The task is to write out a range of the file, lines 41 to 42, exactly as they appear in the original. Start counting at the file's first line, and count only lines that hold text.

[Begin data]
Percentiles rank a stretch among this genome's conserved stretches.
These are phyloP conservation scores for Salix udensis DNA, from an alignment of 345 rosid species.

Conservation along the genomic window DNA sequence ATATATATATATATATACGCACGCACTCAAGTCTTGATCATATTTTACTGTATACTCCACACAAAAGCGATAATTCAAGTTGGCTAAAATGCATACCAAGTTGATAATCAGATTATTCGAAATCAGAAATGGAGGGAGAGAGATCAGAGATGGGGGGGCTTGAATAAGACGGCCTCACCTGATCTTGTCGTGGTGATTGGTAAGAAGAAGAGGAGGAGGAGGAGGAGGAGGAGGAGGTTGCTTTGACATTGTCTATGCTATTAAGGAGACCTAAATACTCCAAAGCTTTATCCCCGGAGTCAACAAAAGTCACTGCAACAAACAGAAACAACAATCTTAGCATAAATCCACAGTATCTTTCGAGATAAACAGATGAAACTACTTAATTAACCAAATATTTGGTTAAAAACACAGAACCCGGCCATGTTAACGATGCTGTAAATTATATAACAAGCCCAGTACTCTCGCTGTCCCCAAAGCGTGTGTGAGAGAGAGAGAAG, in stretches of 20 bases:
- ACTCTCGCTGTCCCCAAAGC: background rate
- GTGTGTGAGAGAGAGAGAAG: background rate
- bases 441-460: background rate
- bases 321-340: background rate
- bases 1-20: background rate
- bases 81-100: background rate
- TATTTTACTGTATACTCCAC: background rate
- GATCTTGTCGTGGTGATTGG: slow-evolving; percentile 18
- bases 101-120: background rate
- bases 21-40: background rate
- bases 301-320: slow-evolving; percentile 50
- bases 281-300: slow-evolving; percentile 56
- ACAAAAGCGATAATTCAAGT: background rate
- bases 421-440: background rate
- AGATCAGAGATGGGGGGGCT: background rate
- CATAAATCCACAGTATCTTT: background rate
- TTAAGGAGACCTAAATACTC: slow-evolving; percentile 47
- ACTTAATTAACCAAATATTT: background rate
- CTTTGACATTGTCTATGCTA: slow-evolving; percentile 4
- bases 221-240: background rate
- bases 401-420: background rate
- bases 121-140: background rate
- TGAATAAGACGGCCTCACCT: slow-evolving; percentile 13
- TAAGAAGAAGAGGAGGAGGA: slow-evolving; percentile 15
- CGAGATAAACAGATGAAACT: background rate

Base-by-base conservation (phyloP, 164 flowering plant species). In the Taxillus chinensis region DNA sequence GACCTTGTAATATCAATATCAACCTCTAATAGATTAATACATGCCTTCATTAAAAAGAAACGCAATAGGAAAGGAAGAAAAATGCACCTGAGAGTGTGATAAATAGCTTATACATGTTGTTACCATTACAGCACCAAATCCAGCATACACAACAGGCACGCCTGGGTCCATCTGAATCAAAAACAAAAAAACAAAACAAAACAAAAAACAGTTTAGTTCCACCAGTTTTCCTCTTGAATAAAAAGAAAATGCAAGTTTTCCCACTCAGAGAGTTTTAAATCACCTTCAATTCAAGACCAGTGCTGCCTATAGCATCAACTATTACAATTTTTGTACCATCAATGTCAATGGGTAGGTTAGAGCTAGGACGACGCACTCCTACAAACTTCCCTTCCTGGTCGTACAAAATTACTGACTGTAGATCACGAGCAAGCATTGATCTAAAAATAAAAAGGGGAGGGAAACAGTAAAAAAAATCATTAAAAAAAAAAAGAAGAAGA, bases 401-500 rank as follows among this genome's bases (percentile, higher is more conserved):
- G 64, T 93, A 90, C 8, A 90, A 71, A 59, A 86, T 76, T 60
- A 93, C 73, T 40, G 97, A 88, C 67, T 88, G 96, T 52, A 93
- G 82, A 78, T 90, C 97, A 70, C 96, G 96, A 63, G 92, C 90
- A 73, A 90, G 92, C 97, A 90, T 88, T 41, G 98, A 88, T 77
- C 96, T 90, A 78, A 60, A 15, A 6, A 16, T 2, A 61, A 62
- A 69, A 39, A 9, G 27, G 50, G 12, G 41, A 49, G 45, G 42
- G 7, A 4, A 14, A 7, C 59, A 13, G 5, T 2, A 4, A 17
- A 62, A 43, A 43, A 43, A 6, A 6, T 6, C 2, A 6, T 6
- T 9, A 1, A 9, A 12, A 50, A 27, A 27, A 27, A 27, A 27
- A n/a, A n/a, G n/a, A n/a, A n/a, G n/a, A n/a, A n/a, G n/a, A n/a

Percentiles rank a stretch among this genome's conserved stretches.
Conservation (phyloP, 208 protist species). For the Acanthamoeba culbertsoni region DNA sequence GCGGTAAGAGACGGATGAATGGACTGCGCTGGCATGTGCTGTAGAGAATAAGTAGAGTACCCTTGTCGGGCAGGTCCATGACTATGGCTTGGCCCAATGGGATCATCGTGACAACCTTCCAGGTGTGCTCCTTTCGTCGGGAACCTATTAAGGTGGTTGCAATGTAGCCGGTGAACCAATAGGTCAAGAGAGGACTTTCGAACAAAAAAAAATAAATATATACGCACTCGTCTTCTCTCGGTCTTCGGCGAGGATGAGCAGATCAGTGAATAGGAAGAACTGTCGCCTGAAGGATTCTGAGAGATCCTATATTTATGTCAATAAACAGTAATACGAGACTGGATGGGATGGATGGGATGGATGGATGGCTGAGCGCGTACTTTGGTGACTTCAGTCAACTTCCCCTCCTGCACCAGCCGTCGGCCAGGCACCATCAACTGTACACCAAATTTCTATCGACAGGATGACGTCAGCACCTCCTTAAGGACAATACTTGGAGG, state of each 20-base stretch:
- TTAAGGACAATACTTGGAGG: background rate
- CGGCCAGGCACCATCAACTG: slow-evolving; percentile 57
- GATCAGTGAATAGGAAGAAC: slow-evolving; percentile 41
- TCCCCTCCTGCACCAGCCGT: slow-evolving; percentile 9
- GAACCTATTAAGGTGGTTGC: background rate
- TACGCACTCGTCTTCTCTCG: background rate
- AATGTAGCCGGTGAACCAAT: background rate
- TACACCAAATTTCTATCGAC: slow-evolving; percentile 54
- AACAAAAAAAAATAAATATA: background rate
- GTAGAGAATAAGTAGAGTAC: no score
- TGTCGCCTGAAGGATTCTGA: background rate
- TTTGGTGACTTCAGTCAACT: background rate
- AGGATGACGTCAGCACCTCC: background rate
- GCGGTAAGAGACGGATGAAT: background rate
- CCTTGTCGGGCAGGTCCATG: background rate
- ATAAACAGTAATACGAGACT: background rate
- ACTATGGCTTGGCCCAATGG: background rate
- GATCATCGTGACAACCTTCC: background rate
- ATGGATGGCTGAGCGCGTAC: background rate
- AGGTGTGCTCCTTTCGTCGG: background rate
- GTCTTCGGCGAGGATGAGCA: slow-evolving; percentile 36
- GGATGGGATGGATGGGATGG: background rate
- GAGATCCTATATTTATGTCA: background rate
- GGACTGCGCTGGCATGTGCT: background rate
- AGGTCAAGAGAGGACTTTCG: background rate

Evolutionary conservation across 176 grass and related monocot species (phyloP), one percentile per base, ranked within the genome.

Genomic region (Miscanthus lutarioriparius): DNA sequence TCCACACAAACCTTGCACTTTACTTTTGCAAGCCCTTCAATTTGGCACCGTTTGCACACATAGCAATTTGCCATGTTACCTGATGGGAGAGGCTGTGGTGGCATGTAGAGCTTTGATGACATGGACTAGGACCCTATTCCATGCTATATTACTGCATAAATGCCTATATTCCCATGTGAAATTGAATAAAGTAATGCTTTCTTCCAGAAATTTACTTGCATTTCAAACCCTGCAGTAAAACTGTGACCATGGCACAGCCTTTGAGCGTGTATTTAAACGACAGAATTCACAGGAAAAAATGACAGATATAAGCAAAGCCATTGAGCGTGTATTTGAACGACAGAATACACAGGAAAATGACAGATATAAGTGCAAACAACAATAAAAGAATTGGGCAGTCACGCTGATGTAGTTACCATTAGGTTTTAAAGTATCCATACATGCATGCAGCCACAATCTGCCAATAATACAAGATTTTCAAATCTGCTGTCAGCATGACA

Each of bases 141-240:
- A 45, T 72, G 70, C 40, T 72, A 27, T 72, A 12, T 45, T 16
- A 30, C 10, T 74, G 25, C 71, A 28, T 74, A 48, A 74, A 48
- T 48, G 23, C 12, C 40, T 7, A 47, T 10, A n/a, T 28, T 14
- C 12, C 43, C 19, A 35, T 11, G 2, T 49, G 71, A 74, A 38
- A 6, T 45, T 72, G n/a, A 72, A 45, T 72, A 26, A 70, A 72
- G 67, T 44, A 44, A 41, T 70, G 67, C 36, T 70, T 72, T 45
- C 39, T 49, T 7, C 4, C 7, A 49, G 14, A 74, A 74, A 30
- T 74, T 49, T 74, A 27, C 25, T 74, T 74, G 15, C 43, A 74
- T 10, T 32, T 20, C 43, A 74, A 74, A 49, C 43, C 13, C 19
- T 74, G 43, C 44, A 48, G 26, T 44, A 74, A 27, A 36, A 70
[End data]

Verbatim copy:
Conservation (phyloP, 208 protist species). For the Acanthamoeba culbertsoni region DNA sequence GCGGTAAGAGACGGATGAATGGACTGCGCTGGCATGTGCTGTAGAGAATAAGTAGAGTACCCTTGTCGGGCAGGTCCATGACTATGGCTTGGCCCAATGGGATCATCGTGACAACCTTCCAGGTGTGCTCCTTTCGTCGGGAACCTATTAAGGTGGTTGCAATGTAGCCGGTGAACCAATAGGTCAAGAGAGGACTTTCGAACAAAAAAAAATAAATATATACGCACTCGTCTTCTCTCGGTCTTCGGCGAGGATGAGCAGATCAGTGAATAGGAAGAACTGTCGCCTGAAGGATTCTGAGAGATCCTATATTTATGTCAATAAACAGTAATACGAGACTGGATGGGATGGATGGGATGGATGGATGGCTGAGCGCGTACTTTGGTGACTTCAGTCAACTTCCCCTCCTGCACCAGCCGTCGGCCAGGCACCATCAACTGTACACCAAATTTCTATCGACAGGATGACGTCAGCACCTCCTTAAGGACAATACTTGGAGG, state of each 20-base stretch:
- TTAAGGACAATACTTGGAGG: background rate